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William F. Fox, Lt. Col. U. S. V., Regimental Losses in the American Civil War, 1861-1865: A Treatise on the extent and nature of the mortuary losses in the Union regiments, with full and exhaustive statistics compiled from the official records on file in the state military bureaus and at Washington 335 89 Browse Search
Rebellion Record: a Diary of American Events: Documents and Narratives, Volume 10. (ed. Frank Moore) 300 0 Browse Search
Robert Underwood Johnson, Clarence Clough Buell, Battles and Leaders of the Civil War. Volume 3. 283 1 Browse Search
Comte de Paris, History of the Civil War in America. Vol. 3. (ed. Henry Coppee , LL.D.) 274 0 Browse Search
William Swinton, Campaigns of the Army of the Potomac 238 0 Browse Search
Brigadier-General Ellison Capers, Confederate Military History, a library of Confederate States Military History: Volume 5, South Carolina (ed. Clement Anselm Evans) 194 0 Browse Search
Thomas Wentworth Higginson, Massachusetts in the Army and Navy during the war of 1861-1865, vol. 1, Mass. officers and men who died. 175 173 Browse Search
Southern Historical Society Papers, Volume 7. (ed. Reverend J. William Jones) 124 0 Browse Search
Maj. Jed. Hotchkiss, Confederate Military History, a library of Confederate States Military History: Volume 3, Virginia (ed. Clement Anselm Evans) 122 0 Browse Search
Horace Greeley, The American Conflict: A History of the Great Rebellion in the United States of America, 1860-65: its Causes, Incidents, and Results: Intended to exhibit especially its moral and political phases with the drift and progress of American opinion respecting human slavery from 1776 to the close of the War for the Union. Volume II. 121 1 Browse Search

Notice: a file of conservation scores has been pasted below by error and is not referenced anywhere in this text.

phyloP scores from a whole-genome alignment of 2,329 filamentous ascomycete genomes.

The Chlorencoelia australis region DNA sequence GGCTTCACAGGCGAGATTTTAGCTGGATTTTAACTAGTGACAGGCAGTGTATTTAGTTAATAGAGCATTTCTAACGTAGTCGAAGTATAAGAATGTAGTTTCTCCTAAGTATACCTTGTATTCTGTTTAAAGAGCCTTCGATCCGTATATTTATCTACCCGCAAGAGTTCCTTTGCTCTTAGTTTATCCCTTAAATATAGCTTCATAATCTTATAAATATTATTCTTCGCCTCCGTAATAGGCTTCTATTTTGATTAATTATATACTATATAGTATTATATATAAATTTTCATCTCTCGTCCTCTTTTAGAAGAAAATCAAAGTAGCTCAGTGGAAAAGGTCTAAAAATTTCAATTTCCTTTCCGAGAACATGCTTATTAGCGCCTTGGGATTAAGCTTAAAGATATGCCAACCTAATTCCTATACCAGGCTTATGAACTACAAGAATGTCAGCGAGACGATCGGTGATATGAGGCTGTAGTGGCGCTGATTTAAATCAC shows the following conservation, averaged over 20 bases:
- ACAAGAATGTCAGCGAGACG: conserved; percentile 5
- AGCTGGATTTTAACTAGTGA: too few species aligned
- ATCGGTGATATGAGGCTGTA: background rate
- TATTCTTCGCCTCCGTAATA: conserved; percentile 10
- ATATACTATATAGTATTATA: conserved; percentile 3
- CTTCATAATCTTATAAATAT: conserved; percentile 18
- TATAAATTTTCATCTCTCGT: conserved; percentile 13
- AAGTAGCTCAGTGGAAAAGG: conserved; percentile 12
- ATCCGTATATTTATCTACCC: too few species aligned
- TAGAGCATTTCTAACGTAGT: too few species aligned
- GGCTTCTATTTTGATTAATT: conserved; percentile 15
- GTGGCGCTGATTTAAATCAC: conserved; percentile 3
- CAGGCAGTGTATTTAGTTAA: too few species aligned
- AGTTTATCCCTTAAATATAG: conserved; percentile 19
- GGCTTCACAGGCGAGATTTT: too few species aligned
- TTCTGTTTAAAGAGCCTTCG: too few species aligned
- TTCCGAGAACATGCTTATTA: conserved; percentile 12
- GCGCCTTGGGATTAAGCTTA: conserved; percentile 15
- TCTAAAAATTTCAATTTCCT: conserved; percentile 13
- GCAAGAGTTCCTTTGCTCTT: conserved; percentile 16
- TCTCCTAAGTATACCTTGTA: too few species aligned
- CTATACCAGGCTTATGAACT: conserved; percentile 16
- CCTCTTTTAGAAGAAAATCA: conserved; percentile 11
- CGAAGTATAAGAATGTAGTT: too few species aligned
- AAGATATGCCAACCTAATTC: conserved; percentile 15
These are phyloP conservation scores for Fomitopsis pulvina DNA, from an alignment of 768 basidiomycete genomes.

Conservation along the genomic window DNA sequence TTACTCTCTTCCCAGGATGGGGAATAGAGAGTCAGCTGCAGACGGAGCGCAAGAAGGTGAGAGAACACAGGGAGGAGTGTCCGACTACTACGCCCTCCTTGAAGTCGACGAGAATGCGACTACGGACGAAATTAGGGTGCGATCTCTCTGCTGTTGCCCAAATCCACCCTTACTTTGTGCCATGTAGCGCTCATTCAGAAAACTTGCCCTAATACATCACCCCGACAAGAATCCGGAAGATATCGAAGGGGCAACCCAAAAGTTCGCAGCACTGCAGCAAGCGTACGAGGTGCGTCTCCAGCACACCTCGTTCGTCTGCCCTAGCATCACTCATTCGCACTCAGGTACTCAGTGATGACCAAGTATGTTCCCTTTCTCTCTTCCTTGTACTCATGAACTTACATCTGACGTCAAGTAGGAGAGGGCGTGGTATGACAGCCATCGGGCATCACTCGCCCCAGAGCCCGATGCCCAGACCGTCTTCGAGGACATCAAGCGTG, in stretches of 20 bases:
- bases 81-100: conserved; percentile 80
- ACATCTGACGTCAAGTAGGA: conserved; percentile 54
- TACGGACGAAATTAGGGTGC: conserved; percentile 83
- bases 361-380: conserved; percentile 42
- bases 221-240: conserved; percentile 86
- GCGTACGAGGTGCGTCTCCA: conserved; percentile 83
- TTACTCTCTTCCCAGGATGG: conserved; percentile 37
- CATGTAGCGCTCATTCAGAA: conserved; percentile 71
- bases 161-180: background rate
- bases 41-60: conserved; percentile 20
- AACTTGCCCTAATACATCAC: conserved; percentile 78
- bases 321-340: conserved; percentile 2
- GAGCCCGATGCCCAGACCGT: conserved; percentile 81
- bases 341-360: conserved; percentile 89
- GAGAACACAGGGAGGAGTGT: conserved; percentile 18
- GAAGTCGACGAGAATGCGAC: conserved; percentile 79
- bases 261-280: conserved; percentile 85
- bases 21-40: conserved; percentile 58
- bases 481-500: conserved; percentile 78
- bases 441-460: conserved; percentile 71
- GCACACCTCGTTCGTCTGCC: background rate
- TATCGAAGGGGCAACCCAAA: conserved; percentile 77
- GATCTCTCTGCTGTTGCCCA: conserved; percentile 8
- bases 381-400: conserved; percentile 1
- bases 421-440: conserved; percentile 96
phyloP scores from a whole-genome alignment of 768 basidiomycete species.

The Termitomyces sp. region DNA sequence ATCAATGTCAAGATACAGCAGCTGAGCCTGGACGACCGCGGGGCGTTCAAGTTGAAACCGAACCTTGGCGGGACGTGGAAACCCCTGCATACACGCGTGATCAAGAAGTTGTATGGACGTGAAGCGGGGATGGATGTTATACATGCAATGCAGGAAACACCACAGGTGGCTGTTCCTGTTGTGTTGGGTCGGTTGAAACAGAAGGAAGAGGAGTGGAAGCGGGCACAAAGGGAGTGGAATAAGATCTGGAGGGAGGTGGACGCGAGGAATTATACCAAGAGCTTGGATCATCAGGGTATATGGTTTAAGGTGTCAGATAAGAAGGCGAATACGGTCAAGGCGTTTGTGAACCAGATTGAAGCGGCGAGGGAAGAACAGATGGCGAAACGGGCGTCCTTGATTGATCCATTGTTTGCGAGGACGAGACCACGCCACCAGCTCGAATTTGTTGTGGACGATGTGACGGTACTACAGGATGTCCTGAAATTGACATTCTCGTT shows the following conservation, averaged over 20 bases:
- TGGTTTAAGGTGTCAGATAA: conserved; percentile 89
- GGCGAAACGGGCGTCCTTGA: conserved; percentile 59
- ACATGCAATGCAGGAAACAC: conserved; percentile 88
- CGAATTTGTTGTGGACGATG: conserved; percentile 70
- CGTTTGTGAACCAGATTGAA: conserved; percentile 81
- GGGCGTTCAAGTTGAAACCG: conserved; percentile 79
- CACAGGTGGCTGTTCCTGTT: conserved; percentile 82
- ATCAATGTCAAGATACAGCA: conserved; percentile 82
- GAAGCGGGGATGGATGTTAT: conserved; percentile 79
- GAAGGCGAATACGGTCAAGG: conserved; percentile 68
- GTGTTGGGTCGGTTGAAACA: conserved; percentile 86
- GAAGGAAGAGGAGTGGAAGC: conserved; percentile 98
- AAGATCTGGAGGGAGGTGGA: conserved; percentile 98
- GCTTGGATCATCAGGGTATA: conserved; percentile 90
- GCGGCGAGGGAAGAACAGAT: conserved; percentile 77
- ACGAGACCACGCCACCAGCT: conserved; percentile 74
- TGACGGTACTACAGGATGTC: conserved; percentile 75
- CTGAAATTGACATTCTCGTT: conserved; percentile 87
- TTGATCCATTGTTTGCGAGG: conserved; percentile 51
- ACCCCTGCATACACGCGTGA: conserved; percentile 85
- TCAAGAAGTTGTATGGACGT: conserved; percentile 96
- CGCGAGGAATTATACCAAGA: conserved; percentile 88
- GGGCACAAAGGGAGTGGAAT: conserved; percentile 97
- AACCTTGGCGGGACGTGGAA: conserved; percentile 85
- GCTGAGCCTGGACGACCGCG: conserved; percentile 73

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Browsing named entities in John D. Billings, Hardtack and Coffee: The Unwritten Story of Army Life. You can also browse the collection for Chancellorsville (Virginia, United States) or search for Chancellorsville (Virginia, United States) in all documents.

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! He said his headquarters were in the saddle, But Stonewall Jackson made him skedaddle. Then Mac was recalled, but after Antietam, Hurrah! Hurrah! Then Mac was recalled, but after Antietam Abe gave him a rest, he was too slow to beat 'em. Oh, Burnside then he tried his luck, Hurrah! Hurrah! Oh, Burnside then he tried his luck, But in the mud so fast got stuck. Then Hooker was taken to fill the bill, Hurrah! Hurrah! Then Hooker was taken to fill the bill, But he got a black eye at Chancellorsville. Next came General Meade, a slow old plug, Hurrah! Hurrah! Next came General Meade, a slow old plug, For he let them away at Gettysburg. I think that there were other verses, and some of the above may have got distorted with the lapse of time. But they are essentially correct. Here is the revised prayer of the soldier while on the celebrated Mud march of Burnside: Now I lay me down to sleep In mud that's many fathoms deep; If I'm not here when you awake, Just hunt me up